What is the difference between these old scooters and more recent ones (later versions had inflatable tyres and were more comfortable. Micro-scooters are better designed, collapsible and robust)? What health benefits does a scooter offer (pushing yourself along increases your heart rate and level of fitness)? This sort of activity is called "aerobic" exercise, but what does that mean (it comes from the Greek meaning, "air for life" and involves doing moderately strenuous exercise such as jogging, swimming or riding a scooter for a decent period, which help the heart to use oxygen more efficiently. "Anaerobic" exercise, by comparison, is a short burst of speed that leaves you short of oxygen and gasping for breath)?
How do we know this picture is of a scene 70 or 80 years ago (the style of dress, hair, lettering, type of scooter, and the fact that it's black and white, although this is no guarantee)? How different was a child's life in the Twenties and Thirties (no central heating, fires at home, poverty and high unemployment, dirtier cities, smoky chimneys from homes and factories, most children only had primary-level education in an "all age" school for pupils aged five to 14? Do you know anyone aged more than 80 who might havebeen a child at the time? Ask them about their childhood. What were, and still are, the features of the "corner shop" (usually owned by a local person, unlike supermarkets and chain stores, which have driven many out of existence. They were often grocers, butchers, ironmongers, newsagents or fish-and-chip shops. Owners usually knew their customers by name)?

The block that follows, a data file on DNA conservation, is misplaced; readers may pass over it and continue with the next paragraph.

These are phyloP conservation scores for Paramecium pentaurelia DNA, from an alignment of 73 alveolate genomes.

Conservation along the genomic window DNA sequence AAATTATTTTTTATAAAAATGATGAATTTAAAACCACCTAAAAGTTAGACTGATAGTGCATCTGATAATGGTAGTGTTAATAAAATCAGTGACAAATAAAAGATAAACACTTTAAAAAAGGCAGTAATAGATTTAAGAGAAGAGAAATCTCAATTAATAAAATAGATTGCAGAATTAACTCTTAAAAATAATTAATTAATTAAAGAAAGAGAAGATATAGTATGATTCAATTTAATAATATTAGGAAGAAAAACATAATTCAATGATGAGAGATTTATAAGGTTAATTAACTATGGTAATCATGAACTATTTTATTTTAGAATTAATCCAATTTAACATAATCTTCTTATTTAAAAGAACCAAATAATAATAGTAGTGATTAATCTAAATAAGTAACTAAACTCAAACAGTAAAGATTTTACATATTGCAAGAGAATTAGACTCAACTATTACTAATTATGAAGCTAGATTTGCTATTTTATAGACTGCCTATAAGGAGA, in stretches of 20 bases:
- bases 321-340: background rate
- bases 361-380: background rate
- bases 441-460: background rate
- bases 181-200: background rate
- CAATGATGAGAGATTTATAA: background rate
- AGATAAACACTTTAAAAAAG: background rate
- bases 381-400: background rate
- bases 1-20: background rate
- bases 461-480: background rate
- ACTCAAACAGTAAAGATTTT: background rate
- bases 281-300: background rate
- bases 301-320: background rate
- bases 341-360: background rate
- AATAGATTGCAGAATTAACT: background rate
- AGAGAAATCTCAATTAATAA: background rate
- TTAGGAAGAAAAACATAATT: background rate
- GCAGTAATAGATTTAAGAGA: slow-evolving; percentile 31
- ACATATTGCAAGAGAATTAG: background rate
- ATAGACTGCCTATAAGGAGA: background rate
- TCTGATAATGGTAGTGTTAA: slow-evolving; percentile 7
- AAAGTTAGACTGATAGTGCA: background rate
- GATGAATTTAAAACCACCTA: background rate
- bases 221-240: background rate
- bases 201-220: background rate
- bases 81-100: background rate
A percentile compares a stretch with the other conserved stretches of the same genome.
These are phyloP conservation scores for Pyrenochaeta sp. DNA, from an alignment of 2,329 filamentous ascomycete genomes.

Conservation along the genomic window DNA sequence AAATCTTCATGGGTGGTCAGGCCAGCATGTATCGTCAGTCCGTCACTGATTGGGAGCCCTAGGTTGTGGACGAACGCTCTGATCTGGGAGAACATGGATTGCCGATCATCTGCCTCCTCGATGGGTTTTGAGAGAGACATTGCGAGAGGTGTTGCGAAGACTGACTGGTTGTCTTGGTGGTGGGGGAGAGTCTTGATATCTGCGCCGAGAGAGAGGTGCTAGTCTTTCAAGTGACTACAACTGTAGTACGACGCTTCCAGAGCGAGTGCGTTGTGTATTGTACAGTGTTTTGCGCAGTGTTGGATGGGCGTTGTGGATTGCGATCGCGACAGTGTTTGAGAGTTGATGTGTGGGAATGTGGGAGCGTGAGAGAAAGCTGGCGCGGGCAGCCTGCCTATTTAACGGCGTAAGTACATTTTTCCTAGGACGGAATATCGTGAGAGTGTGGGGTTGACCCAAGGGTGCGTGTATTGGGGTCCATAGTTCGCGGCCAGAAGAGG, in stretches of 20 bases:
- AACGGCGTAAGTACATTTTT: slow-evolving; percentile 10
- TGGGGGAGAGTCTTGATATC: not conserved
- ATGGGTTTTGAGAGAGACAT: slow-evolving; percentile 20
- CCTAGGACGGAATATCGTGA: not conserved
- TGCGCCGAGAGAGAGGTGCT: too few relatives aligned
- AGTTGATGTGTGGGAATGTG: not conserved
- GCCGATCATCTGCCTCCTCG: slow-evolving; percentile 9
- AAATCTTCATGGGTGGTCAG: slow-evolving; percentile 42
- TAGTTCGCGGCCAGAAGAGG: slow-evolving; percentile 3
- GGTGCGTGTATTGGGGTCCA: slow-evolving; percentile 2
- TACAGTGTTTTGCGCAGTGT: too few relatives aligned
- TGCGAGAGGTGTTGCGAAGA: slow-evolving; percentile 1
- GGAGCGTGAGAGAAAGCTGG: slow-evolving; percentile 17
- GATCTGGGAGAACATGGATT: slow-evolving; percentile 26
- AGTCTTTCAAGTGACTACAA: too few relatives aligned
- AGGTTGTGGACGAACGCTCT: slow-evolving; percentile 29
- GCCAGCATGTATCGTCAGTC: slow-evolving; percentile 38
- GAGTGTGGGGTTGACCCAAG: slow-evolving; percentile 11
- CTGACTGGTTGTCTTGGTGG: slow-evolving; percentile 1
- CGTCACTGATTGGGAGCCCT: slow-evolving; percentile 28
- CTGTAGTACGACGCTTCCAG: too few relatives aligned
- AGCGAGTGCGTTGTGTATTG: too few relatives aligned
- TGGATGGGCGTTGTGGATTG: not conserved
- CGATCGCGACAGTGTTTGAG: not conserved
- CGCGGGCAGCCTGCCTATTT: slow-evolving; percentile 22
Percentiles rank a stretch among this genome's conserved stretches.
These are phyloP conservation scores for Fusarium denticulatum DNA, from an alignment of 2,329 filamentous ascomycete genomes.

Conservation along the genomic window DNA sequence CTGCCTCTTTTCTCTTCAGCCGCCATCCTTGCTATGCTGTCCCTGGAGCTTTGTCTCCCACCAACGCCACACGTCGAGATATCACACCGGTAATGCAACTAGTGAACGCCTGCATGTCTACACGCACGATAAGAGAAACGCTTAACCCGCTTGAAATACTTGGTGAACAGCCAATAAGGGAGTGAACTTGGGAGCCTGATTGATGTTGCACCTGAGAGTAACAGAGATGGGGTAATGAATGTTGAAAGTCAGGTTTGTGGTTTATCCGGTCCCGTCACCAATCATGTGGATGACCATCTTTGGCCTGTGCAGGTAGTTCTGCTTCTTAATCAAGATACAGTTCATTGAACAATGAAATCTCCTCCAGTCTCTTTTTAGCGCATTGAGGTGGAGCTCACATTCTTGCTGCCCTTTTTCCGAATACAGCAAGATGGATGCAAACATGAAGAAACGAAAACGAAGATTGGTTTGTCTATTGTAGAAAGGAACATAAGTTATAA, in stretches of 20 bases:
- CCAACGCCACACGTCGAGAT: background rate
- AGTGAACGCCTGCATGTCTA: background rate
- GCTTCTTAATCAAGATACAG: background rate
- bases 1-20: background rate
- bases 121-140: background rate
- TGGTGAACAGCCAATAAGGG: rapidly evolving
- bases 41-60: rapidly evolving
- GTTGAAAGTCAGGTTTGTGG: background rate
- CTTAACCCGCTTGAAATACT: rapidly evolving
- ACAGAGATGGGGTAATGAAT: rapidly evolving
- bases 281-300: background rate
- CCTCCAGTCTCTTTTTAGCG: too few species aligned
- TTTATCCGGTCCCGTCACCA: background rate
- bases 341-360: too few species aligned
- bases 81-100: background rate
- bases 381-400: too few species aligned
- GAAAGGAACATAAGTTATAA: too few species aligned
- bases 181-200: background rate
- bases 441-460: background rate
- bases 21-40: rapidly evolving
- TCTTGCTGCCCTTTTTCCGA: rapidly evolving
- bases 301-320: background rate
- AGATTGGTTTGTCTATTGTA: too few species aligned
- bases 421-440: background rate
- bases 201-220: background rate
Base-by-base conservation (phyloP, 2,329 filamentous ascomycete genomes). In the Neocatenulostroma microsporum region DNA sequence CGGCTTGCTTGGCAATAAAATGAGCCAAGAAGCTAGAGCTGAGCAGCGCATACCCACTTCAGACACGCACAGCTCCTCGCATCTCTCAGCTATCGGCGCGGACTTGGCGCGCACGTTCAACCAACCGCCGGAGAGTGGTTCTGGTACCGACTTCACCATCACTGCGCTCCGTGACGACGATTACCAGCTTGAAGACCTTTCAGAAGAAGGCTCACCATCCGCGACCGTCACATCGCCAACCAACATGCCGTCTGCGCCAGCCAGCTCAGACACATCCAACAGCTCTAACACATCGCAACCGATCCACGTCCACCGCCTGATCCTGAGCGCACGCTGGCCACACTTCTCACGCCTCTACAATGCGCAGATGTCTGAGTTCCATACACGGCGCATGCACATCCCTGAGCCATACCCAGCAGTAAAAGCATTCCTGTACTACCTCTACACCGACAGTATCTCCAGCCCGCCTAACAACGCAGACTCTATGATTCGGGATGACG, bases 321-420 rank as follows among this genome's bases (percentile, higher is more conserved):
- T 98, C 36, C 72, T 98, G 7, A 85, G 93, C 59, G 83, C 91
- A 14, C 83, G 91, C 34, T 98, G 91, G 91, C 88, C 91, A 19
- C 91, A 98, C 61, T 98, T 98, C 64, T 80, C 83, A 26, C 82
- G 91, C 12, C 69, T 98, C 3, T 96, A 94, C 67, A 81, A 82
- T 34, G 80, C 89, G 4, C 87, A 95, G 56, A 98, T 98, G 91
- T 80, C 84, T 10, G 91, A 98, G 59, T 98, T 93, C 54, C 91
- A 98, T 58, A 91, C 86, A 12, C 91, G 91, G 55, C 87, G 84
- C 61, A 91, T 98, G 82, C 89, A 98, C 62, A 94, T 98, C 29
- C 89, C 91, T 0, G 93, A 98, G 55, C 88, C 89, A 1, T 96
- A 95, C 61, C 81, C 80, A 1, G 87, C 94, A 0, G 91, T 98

Faces and body language
This picture is obviously posed, but what do the faces and body language suggest? Is the shopkeeper a kind person who likes children, or is he just keen to make a profit? Do the children seem like you and your friends (in personality, not dress)?
Do the people in the picture seem happy, sad, curious? Write about one or more of the adults and children. Who are they? What are they thinking? What are they going to do next?
Scooters are back in fashion again, so should people buy one?
For Pushing yourself along offers healthy exercise for the heart. Too many people use cars for short runs, when they could easily go by scooter. It is environmentally friendly, cheap and safe. Riding alongside a friend is also fun and sociable.
Against Scooters are just another passing fad. Soon they will be stuck in a shed - unused like these earlier ones. Children and adults have to ride them on the pavement, which is a hazard for pedestrians. Riding them on the road poses even more of a danger.
Ted Wragg is professor of education at the university of Exeter